Tips to Help Dental Hygienists Connect With Elderly Patients

Elderly Dental

Do you know that by 2030, the Administration on Aging estimates that 20 percent of Americans will be age 65 or older? No segment of our population is more at risk for tooth decay and gum disease than people over 65 with natural teeth, and increased numbers of older adults are keeping their teeth longer.

A study by the Centers for Disease Control reported that only 15 percent of the elderly had satisfactory oral health. With increased attention placed on the proven relationship between oral health and physical health, it’s a great time to be a dental hygienist. The U.S. needs large numbers of well-trained dental professionals to keep pace with the oral health care needs of the older adult population. Jobs in this sector are projected to grow at a higher-than-average rate of 33 percent, according to the Bureau of Labor Statistics.

Special needs that seniors bring to your chair

Good dental hygiene is hard for many seniors to practice consistently. Arthritis in the hands or arms can make brushing and flossing painful. Seniors who struggle with memory loss might forget to care for their teeth. Others with dementia may become frightened or combative when asked to brush and floss at home.

Routine dental hygiene visits help elderly individuals retain the ability to smile, chew, and talk for as long as possible, maintaining their dignity and self- respect.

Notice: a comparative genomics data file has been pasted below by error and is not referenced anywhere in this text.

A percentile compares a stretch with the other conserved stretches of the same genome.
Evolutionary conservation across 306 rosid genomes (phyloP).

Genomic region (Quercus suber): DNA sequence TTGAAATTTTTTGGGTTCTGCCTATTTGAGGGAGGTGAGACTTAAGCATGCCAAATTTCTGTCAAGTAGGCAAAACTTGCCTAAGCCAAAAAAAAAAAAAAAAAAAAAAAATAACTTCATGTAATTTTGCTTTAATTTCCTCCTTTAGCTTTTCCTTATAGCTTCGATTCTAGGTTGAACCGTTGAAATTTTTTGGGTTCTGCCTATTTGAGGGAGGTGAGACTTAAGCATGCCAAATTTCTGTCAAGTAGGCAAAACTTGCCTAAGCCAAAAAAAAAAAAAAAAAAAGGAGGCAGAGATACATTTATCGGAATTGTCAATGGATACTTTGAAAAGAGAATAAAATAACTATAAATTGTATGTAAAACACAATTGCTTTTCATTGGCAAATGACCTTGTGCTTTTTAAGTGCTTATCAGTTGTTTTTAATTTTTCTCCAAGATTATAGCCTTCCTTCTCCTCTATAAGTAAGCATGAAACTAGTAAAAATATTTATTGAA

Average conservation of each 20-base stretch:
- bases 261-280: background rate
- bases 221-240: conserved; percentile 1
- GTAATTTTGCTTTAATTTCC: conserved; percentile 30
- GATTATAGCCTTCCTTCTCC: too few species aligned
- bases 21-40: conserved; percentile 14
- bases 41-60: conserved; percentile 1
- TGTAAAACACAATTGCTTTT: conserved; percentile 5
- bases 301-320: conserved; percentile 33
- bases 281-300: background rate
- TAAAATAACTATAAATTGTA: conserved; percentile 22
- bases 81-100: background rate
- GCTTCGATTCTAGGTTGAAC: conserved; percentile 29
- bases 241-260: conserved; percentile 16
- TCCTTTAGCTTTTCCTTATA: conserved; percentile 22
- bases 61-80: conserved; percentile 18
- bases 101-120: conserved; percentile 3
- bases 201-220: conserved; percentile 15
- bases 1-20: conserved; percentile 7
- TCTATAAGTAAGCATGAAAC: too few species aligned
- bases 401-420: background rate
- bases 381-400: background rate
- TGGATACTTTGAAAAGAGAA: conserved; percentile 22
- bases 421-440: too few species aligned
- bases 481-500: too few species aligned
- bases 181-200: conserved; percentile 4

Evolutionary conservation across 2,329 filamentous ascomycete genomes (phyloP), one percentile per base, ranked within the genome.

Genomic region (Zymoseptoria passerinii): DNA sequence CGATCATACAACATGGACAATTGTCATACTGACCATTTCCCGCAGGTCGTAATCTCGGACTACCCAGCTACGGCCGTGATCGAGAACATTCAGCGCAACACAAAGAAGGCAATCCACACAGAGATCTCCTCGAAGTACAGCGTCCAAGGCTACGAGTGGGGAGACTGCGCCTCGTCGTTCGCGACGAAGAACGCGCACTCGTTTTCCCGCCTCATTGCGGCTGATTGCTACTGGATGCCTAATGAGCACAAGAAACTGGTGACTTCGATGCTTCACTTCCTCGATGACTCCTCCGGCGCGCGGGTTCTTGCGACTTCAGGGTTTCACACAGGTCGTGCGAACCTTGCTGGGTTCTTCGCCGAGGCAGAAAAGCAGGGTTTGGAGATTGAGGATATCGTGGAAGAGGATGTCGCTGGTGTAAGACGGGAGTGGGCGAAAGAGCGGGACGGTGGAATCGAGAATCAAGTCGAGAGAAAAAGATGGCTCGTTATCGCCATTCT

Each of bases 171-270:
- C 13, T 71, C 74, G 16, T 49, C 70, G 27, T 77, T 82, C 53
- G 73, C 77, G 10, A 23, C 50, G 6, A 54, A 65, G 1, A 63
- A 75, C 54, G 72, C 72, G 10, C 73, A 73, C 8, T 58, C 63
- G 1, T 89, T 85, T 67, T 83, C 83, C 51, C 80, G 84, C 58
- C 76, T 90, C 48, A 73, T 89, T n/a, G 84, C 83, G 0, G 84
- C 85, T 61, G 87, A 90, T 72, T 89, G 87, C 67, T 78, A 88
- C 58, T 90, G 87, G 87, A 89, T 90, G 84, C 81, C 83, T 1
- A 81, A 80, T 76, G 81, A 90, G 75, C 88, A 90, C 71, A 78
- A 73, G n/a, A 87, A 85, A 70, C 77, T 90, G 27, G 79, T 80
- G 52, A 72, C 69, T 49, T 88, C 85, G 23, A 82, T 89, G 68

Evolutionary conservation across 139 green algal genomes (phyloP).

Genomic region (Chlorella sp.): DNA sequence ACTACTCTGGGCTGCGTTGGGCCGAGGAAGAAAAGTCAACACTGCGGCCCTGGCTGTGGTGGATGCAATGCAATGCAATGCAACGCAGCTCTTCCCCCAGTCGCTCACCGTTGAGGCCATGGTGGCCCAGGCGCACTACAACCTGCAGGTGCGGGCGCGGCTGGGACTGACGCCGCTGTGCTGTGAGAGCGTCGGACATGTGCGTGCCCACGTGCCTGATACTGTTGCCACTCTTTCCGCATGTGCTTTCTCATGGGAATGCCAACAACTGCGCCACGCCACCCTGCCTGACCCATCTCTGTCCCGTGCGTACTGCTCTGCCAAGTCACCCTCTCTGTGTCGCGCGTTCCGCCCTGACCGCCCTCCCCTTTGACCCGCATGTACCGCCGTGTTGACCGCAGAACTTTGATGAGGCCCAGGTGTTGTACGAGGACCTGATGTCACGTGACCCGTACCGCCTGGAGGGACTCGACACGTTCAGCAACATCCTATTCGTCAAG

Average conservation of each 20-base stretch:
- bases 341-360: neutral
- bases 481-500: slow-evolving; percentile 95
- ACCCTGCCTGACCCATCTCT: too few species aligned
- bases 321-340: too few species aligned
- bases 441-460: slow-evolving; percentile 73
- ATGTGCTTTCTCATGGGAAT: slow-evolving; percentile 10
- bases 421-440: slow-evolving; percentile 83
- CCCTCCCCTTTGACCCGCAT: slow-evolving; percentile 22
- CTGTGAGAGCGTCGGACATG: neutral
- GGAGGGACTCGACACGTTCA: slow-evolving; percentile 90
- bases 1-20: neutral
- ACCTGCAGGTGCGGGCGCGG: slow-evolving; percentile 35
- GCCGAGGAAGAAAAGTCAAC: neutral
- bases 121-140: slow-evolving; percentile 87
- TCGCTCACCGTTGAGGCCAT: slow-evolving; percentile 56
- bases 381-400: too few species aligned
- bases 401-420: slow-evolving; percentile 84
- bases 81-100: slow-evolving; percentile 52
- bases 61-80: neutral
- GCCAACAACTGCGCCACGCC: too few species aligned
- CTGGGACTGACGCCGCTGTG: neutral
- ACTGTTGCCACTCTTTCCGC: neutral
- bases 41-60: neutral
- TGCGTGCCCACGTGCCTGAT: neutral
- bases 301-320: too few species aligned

Here are some professional tips for establishing trust when you care for an elderly patient’s dental needs. You want to connect with the unique person seated in front of you emotionally as well as physically.

Seniors with dementia especially require warm emotional relating as opposed to logic or reasoning. Try to be personalized and creative in your approach, based on what you observe and sense about your patient:

  • Learn your patient’s medical and personal history
  • Reveal a bit about your personal history, family, children and funny pet anecdotes
  • Share faith-based, inspirational stories if that’s important to each of you

Dr. Judith Jones, an American Dental Association expert on elder care, advises that nonverbal communication is more important than verbal when working with dementia patients who can easily misinterpret your actions. She stresses the importance of asking them to perform one action at a time:

The Family Caregiver Alliance suggests talking your patient through the steps, or modeling the steps yourself, of a behavior: “Give the person the toothbrush with toothpaste already on it and put your hand over theirs to start the up and down brushing movement to help get started.”

Lastly, adopt the philosophy of Geriatric Dental Hygiene Services:

“We value the wisdom and experiences possessed by the elderly, and believe they deserve patience and respect.”

Concorde’s dental hygiene program can help you put your passion for helping others on the fast track to a rewarding career. Call today and one of our advisors can have you caring for the elderly in your community in as few as 17 months.

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